I want to replace a ceiling fixture with a plug-in overhead fixture that I would like to hardwire directly
to the ceiling box. The plug is two prong, no ground. Is it as simple as cut the plug off, then connect white to white, black
to black? Is it dangerous or a fire hazard with no ground connection?
Usually, a fixture is UL listed to be used as originally shipped from the factory. That would preclude
the ability to cut off the plug from the end of the cord to hard-wire the light unless the manufacturer listed that as an
acceptable wiring method in the installation instructions.
If it is allowed and if you decide to do it, just make sure that you install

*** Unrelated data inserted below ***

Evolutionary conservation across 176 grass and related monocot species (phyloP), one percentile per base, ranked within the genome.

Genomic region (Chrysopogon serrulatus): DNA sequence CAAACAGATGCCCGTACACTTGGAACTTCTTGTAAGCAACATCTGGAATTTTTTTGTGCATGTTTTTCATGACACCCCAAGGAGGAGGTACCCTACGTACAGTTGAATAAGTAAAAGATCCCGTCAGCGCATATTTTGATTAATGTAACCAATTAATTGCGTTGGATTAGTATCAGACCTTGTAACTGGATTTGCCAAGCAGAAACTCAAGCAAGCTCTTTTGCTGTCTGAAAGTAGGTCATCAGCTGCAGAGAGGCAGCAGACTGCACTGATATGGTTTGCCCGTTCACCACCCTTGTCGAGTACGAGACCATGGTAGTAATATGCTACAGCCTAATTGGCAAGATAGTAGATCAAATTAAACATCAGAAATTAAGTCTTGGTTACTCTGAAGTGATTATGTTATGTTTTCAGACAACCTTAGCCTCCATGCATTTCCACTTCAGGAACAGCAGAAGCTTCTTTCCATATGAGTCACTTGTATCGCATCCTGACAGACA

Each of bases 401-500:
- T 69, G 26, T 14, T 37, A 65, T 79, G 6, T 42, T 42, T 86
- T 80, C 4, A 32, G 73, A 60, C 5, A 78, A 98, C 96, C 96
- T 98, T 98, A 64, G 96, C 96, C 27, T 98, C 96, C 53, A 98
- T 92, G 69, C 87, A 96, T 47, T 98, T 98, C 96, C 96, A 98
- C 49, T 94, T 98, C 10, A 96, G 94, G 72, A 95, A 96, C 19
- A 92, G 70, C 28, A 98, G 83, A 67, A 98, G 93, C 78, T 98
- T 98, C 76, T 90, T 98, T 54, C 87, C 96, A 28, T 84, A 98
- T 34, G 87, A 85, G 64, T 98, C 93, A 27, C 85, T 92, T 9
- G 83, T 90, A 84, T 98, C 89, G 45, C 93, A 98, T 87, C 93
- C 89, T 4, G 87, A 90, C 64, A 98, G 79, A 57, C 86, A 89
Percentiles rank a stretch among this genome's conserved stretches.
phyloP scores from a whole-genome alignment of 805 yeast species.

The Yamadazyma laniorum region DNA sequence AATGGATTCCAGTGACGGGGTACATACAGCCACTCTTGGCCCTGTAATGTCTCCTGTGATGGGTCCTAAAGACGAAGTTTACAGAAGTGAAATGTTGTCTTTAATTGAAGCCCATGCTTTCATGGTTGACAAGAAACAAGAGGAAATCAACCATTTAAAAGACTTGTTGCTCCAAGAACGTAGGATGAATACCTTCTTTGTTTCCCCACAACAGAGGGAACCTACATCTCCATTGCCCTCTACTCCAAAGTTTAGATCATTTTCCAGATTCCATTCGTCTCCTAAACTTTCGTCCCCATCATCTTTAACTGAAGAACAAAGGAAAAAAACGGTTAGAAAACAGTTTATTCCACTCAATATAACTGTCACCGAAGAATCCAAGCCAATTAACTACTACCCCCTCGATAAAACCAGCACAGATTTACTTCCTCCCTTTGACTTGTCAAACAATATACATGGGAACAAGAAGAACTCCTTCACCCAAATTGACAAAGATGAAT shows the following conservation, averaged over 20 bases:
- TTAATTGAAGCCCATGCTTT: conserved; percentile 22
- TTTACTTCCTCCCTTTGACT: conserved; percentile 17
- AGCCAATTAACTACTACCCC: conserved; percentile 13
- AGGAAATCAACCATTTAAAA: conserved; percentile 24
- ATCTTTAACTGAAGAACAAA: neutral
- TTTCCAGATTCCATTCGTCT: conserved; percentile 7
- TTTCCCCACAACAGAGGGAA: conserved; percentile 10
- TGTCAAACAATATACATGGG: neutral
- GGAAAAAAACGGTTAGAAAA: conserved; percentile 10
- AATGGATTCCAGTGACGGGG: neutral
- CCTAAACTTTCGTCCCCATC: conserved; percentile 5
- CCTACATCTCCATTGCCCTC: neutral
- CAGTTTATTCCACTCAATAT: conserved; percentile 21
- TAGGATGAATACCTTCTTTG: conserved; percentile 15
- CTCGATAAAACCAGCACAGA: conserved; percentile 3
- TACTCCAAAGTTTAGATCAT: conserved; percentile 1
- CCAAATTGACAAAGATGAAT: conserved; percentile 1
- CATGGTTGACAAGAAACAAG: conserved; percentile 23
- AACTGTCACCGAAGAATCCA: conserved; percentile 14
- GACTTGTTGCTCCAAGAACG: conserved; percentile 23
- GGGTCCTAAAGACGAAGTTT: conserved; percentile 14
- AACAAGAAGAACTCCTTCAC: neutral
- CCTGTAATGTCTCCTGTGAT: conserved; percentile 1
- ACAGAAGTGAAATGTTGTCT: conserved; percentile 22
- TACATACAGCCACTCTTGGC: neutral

a ground wire from the metal shell of the fixture to the junction box (if it is metal) or to a ground wire to properly ground
the light to the building’s electrical system.
I recently had recessed lights installed
my kitchen ceiling. The electrician installed them from the attic, where the tops of them are visible. I was told to keep
the insulation away from them because they can get hot. Should I be worried about this or are they safe?
Your electrician should have installed IC-rated recessed
lights for you. These are designed for direct contact with insulation. If non-IC lights were used, then insulation (and any
combustible material) must be kept a minimum distance of 3" from the fixture.
Also, it's very important only to use bulbs that are recommended
for the fixture to prevent overheating. There should be a list of approved bulbs (and maximum wattages) on a label on the
inside of the fixture. That same label should also tell you if the fixtures are IC or non-IC.